Thursday, July 4, 2013

New Wells Fargo Foreclosure Settlement

Just last month, the Chicago Tribune reported that the National Fair Housing Alliance and thirteen of its members, including two groups in the Chicago area, will receive $27 million to promote home ownership, encourage neighborhood stabilization, and to advance the rehabilitation and development of properties in minority communities.  In short, the funds will help with the foreclosure crisis.
This large settlement stems from an agreement related to a federal housing discrimination complaint that was filed against Wells Fargo back in April 2012.  According to the Chicago Tribune, it alleged racial discrimination—“the bank took better care of its bank-owned foreclosures in white neighborhoods than those in African-American and Latino communities.”
If you believe you or a loved one have experienced housing discrimination that has led to foreclosure, an experienced foreclosure defense attorney can discuss your case with you today.
History of the Claim
The National Fair Housing Alliance, based in Washington, D.C., is a consortium of private, nonprofit fair housing groups, according to the Chicago Tribune.  In April 2012, the alliance filed a complaint against Wells Fargo, along with a claim against U.S. Bancorp with the assistance of the U.S. Department of Housing and Urban Development (HUD).
The Chicago fair housing groups that will benefit from the settlement include the HOPE Fair Housing Center in West Chicago, and the South Suburban Housing Center in Homewood.  They’ll share $2.8 million, and they’ll use those funds to offer grants “for down payment assistance to homebuyers in neighborhoods hard hit by foreclosure that are targeted for revitalization.”
Originally, Chicago was only included in the complaint against U.S. Bancorp.  However, the alliance filed another complaint against Bank of America that included 13 cities.  This time, Chicago was part of the lawsuit.  This settlement is the first one that has come out of these complaints filed in 2012.
Will Reforms Come with the Settlement Agreement?
Shanna Smith, the president and CEO of the alliance, described the settlement as “a huge step in the right direction,” and explained that the funds are desperately needed “to get our neighborhoods, especially communities of color, back on their feet.”  Sounding pleased with the settlement, Smith said, “other banks should follow Wells Fargo’s lead and engage in broad relief to communities damaged by the foreclosure crisis.”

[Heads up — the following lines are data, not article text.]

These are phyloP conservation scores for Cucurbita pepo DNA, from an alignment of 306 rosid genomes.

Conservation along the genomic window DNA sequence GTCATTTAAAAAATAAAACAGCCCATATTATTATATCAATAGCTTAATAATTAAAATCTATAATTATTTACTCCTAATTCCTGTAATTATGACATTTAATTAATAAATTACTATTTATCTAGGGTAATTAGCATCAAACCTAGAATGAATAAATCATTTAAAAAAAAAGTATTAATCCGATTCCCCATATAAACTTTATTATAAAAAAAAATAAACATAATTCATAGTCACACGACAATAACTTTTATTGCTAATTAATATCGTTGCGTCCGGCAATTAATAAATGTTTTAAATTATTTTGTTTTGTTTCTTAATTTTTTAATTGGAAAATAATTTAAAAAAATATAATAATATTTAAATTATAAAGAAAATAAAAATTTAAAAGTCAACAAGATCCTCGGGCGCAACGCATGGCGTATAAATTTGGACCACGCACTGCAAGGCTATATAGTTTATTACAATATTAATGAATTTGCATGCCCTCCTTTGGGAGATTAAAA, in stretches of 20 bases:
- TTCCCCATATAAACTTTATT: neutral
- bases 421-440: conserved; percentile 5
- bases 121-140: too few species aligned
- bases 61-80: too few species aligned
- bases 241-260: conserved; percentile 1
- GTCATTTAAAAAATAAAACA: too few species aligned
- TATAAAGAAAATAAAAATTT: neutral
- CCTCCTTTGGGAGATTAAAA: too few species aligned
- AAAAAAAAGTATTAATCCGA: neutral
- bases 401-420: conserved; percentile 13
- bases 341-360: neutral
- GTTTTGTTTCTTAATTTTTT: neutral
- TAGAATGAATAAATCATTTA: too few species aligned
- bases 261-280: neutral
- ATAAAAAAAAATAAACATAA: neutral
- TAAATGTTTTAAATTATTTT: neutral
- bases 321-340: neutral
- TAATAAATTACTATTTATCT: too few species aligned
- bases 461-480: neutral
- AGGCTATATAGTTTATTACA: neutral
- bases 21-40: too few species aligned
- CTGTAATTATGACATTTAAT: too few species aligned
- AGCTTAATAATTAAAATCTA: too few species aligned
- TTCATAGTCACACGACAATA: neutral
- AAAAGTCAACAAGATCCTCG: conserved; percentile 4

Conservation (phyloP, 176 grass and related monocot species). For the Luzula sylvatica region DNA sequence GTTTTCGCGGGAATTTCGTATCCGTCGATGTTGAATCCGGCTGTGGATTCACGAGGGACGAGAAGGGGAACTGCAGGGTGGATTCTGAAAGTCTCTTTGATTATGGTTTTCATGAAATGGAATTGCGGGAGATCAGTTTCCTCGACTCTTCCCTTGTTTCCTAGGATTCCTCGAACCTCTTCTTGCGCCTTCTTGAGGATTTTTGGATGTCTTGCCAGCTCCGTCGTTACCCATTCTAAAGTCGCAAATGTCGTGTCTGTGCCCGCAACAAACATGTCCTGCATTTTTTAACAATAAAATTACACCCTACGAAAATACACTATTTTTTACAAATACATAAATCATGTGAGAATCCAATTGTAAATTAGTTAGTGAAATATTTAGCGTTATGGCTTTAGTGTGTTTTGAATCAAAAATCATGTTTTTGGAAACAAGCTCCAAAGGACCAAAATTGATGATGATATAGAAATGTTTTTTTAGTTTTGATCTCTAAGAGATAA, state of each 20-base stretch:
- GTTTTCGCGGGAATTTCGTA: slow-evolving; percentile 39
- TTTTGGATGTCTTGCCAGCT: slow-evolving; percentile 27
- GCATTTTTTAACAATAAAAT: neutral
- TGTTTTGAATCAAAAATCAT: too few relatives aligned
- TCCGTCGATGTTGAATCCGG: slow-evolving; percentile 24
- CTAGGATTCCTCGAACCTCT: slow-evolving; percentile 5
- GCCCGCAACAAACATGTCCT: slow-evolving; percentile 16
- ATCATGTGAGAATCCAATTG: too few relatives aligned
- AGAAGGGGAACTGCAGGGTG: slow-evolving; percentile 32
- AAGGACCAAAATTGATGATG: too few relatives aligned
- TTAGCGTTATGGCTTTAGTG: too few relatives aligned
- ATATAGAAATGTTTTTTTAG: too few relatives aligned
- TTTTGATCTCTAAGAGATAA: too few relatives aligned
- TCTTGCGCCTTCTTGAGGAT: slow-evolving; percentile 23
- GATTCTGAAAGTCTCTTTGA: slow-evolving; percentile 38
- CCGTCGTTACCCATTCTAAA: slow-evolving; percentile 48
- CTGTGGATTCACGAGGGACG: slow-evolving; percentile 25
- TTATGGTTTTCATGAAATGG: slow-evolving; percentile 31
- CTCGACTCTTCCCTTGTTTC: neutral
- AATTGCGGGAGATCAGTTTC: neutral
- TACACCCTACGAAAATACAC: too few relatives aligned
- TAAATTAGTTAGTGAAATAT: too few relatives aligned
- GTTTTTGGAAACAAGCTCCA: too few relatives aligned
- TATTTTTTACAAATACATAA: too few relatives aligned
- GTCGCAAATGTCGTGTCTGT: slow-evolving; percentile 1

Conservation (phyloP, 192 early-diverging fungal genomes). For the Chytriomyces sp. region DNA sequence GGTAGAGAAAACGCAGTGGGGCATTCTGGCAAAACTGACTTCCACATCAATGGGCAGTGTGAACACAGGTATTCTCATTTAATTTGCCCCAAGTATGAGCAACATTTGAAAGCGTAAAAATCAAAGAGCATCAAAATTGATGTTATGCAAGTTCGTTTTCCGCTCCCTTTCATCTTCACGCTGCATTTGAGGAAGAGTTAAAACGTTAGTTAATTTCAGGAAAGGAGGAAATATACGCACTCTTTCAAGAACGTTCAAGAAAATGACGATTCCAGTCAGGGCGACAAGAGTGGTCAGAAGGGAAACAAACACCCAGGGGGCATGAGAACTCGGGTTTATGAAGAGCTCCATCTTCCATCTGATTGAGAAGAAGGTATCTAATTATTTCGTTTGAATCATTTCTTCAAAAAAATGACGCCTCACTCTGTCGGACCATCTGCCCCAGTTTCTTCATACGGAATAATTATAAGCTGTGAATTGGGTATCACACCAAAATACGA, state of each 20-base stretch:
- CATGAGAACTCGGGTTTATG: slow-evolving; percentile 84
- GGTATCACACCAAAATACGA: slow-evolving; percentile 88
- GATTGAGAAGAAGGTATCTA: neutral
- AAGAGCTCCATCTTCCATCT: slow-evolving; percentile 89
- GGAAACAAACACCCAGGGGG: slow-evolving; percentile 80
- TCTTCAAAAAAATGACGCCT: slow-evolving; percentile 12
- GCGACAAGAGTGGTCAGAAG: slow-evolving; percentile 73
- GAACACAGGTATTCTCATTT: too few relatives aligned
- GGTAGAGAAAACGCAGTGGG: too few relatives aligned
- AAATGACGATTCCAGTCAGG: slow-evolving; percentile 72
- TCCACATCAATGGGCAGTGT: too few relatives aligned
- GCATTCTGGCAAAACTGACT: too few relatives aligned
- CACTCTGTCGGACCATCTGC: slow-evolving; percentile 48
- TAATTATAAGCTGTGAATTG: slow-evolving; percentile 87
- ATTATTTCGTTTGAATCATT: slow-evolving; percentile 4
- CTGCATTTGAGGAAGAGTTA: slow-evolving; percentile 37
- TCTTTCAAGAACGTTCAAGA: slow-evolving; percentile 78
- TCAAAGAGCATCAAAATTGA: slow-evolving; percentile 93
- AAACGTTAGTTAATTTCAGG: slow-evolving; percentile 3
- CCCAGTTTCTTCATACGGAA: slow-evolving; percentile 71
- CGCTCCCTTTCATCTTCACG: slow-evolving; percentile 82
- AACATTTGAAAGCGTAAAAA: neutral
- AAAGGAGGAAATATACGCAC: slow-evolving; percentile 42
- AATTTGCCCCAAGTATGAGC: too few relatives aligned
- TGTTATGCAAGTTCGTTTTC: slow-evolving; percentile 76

When it comes to paying out for the discrimination claims, Wells Fargo will pay $3 million to the alliance and the thirteen fair housing groups “for costs and damages,” according to JS Online.  In addition, Wells Fargo will provide additional funding to aid in housing recovery.  It will commit $300,000 for two national conferences, and $250,000 to local fair housing centers so they can “hold seminars and address delinquencies and foreclosures.”  The settlement will also allot $11.5 million to HUD, which will use the funds to support and stabilize neighborhoods in 25 cities across America.
And the agreement isn’t just monetary in nature.  In an attempt to remedy its own practices, Wells Fargo also “committed to certain standards” for the ways it maintains and markets repossessed properties.  JS Online outlined this part of the agreement, explaining that new practices include:
·      Homeowner priority program: this involves giving owner-occupants higher priority over investors when it comes to purchasing real estate-owned property.  In addition, Wells Fargo will create a five-day homeowner priority period whenever there’s a price reduction on a Wells Fargo-owned property.
·      Monitoring: a third party will monitor Wells Fargo’s real estate-owned properties to make sure that they’re maintained and marketed according to non-discriminatory standards.
·      Access: Wells Fargo will make it easier to obtain information about its properties.
If you have questions about how the settlement might affect you, or if you have concerns about avoiding foreclosure, a foreclosure defense lawyer will be able to help.  Contact us today.
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